2 oz vodka
3
 oz seltzer

Stir well to blend and chill, then pinch the reserved twist again over the top of the drink and garnish. Optionally, serve with a straw.


RUM & COKE

THE KIT

Hardware: Barspoon, Jigger, Straw (optional)
Ice: Cracked ice
Glassware: Highball or Collins glass
Spirit: Dark Jamaican rum (recommended: Coruba)
Mixer: Coca-Cola (if you can find imported Mexican Coke, your drink will be even better)
Garnish: Lime twist (try to get the most peel you can from the lime in one single piece)

HOW TO

Pinch a lime twist into a Highball or Collins glass to express its oils, then reserve the twist. Fill the glass with cracked ice, then add:

2 oz dark Jamaican rum
3 oz Coca-Cola

Stir well to blend and chill, then pinch the reserved twist again over the top of the drink and garnish. Optionally, serve with a straw.


SCOTCH & SODA

THE KIT

Hardware: Barspoon, Jigger, Straw (optional)
Ice: Cracked ice
Glassware: Highball or Collins glass
Spirit: Scotch whisky (recommended: The Famous Grouse)
Mixer: seltzer (recommended: Fever-Tree Soda Water)
Garnish: Lemon twist

HOW TO

Pinch a lemon twist into a Highball or Collins glass to express its oils, then reserve the twist. Fill the glass with cracked ice, then add:

2 oz Scotch whisky
3
 oz seltzer

Stir well to blend and chill, then pinch the twist again over the top of the drink and garnish. Optionally, serve with a straw.


WHISKEY & GINGER

THE KIT

Hardware: Barspoon, Jigger, Straw (optional)
Ice: Cracked ice
Glassware: Highball or Collins glass
Spirit: Irish whiskey (recommended: Jameson)
Mixer: Ginger Beer (recommended: Barritt’s or Reed’s)
Garnish: Lemon twist

HOW TO

Pinch a lemon twist into a Highball or Collins glass to express its oils, then reserve the twist. Fill the glass with cracked ice, then add:

2 oz Irish whiskey
3
 oz ginger beer

Stir well to blend and chill, then pinch the twist again over the top of the drink and garnish. Optionally, serve with a straw.


JACK & COKE

THE KIT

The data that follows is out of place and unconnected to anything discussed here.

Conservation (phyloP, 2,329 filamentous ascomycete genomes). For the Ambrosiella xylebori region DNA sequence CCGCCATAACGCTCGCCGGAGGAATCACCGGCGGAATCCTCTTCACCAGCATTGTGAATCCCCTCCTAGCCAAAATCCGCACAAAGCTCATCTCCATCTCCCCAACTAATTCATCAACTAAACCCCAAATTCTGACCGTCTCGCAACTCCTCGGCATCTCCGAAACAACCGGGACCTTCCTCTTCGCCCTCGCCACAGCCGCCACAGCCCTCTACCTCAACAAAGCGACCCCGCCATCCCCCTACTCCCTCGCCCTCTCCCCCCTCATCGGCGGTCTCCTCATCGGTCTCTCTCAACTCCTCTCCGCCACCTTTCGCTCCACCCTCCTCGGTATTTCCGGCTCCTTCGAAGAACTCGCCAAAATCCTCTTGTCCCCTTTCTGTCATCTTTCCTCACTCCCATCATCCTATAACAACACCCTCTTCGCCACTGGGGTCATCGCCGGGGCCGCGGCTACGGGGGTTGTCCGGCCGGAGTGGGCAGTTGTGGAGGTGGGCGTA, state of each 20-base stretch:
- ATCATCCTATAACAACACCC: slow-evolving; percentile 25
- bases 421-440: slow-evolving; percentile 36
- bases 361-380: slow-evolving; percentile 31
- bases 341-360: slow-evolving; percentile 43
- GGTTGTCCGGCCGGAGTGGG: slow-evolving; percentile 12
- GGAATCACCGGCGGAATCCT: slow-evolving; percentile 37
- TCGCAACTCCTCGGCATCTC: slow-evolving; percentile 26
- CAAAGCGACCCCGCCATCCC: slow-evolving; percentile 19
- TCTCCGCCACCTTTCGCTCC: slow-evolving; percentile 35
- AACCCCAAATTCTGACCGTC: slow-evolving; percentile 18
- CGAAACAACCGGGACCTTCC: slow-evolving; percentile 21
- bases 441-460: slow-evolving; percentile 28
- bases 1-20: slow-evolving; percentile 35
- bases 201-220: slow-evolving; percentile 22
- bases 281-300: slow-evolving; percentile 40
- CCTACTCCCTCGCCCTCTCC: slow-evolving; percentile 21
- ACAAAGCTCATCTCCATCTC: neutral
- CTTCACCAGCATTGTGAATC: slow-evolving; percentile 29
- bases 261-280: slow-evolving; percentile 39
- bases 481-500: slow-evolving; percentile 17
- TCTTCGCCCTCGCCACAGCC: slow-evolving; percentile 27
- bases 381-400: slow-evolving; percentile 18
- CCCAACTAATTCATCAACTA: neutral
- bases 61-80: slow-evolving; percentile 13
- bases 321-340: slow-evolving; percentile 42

Hardware: Barspoon, Jigger, Straw (optional)
Ice: Cracked ice
Glassware: Highball or Collins glass
Spirit: Tennessee whiskey (recommended: George Dickel)
Mixer: Coca-Cola (if you can find imported Mexican Coke, your drink will be even better)
Garnish: Lemon twist

HOW TO

Pinch a lemon twist into a Highball or Collins glass to express its oils, then reserve the twist. Fill the glass with cracked ice, then add:

2 oz Tennessee whiskey
3
 oz Coca-Cola

Stir well to blend and chill, then pinch the twist again over the top of the drink and garnish. Optionally, serve with a straw.

hardlywallbangerSycamore Den, San Diego, CA (2013)

With the benefit of hindsight, it’s generally acknowledged the ’70s and ’80s were the Dark Times of 20th-century drinkmaking. Maybe cocktail culture just wasn’t high on the priority list: America had just emerged from a decade of radical upheaval and change: the civil rights movement, the Vietnam war, the sexual revolution, the emergence of the psychedelic youth culture, and the best blues, soul, rock, pop, and country music ever created. The ’70s presented a new set of challenges: ending a war, firing a president, finding equality for gays and lesbians, running out of gas, and dealing with out-of-control pollution. The general question seemed to be, “so… now what?” The general answer (in the face of all this heaviness) seemed to be, “Have a Good Time.”